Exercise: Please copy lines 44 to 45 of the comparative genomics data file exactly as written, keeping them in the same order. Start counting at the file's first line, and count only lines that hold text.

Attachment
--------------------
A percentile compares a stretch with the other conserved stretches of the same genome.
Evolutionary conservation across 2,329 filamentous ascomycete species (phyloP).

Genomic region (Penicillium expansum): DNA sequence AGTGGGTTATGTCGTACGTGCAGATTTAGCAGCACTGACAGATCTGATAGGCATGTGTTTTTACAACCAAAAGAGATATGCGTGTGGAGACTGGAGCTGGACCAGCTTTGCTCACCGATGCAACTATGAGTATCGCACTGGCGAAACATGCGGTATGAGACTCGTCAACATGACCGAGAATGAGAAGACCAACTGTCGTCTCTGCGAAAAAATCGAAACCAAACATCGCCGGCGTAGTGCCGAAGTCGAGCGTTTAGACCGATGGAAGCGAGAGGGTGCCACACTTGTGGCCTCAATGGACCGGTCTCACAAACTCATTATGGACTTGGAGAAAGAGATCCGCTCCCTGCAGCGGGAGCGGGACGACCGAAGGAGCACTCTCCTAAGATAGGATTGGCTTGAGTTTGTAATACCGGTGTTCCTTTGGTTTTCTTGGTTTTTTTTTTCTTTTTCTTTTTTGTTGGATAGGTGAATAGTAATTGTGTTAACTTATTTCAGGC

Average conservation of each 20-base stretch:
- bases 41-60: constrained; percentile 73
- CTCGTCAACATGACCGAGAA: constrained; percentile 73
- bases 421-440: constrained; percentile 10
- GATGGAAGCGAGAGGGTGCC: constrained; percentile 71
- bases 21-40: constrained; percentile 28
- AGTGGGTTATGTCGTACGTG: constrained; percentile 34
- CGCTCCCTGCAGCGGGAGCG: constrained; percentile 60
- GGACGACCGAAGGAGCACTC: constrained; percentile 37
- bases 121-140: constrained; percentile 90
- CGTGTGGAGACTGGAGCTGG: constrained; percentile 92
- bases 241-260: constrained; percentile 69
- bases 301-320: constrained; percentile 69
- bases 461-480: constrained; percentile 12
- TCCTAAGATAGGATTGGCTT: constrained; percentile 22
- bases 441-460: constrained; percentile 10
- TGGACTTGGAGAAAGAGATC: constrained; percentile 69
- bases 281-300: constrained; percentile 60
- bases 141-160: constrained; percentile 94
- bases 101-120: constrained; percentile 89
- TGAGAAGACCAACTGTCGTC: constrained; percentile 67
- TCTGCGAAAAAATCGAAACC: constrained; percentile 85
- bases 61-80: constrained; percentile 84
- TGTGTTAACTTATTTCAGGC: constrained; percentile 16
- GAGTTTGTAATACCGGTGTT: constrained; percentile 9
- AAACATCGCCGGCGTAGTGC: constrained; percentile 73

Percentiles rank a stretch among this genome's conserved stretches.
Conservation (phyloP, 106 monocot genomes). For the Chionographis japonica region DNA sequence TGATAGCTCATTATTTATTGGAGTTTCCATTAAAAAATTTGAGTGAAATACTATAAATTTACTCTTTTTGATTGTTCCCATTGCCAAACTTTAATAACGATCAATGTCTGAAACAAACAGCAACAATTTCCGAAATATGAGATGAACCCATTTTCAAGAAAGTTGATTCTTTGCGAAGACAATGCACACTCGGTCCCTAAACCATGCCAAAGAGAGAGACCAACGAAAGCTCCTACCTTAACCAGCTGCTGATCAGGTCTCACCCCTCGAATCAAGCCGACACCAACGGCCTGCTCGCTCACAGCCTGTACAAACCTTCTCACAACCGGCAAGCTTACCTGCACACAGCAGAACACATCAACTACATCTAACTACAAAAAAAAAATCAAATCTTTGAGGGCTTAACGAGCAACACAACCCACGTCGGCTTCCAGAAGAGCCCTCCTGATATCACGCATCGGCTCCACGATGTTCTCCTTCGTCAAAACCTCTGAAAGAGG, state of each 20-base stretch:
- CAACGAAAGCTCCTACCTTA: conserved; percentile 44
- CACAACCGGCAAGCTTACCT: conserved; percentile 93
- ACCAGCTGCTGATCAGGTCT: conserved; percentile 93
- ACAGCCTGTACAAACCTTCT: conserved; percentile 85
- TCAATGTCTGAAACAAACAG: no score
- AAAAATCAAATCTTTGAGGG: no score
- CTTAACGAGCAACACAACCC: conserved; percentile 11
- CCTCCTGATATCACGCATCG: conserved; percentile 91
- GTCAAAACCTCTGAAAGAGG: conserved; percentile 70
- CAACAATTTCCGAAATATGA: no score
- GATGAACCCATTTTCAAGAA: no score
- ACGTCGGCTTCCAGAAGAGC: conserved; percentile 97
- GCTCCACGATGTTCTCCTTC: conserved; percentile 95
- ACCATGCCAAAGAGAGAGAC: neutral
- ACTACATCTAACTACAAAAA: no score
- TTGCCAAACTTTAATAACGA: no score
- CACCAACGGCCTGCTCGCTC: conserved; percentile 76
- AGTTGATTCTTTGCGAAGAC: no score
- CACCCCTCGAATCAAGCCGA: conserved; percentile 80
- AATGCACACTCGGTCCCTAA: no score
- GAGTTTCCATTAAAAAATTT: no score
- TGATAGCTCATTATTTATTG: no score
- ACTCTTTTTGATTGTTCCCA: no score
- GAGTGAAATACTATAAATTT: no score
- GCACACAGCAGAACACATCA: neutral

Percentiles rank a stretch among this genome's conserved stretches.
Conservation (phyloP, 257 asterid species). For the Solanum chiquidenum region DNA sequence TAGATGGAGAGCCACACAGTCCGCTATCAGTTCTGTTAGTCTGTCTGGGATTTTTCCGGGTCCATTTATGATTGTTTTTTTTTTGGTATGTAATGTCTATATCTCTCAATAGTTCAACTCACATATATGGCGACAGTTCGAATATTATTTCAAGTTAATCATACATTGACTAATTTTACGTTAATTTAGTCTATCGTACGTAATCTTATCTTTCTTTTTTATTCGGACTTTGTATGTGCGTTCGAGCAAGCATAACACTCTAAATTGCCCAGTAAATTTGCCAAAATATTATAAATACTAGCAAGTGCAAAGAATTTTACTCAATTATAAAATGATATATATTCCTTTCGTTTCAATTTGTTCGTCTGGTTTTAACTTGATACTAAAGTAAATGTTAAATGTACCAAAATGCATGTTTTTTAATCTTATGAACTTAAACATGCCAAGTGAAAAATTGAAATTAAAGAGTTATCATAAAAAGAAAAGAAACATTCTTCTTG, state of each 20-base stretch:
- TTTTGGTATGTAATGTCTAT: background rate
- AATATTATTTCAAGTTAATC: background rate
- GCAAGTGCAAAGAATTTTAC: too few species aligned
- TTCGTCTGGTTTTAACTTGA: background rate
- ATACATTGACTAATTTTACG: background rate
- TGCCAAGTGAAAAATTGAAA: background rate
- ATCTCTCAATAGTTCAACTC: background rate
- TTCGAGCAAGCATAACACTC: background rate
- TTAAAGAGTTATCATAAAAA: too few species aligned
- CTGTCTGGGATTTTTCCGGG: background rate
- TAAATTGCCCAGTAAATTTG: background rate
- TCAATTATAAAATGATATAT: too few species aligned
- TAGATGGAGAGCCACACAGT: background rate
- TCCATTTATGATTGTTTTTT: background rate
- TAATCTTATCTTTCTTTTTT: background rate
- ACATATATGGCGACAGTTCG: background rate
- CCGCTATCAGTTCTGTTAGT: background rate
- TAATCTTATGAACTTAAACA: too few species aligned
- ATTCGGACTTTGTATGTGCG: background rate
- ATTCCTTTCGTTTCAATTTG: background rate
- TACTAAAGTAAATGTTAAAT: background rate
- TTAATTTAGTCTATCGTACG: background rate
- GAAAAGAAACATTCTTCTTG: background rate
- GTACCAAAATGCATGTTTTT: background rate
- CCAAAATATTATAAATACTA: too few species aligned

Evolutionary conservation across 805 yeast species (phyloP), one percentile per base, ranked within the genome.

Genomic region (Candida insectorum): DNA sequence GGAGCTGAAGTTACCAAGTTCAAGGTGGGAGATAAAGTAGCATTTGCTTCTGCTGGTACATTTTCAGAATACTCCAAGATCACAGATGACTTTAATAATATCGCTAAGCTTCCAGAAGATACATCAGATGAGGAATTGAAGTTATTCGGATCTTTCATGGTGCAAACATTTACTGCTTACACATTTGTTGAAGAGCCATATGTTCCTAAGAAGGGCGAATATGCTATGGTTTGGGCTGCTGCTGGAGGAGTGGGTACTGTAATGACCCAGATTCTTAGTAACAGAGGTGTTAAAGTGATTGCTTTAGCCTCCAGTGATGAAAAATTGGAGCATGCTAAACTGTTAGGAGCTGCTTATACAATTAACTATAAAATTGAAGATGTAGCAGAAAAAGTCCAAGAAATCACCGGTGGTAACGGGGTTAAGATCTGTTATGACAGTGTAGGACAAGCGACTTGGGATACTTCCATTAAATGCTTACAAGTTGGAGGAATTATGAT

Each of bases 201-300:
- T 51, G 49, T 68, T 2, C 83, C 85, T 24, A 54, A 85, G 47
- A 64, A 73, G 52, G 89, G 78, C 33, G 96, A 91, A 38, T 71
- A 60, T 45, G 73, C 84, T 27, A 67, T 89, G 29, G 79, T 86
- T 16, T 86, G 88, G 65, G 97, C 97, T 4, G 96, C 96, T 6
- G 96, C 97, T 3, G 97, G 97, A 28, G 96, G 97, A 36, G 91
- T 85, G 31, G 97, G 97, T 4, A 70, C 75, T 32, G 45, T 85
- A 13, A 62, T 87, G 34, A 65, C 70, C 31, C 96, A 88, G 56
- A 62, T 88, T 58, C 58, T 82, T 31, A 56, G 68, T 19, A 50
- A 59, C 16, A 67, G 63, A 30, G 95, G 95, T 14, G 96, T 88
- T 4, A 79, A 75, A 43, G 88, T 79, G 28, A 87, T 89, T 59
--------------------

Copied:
- GCTCCACGATGTTCTCCTTC: conserved; percentile 95
- ACCATGCCAAAGAGAGAGAC: neutral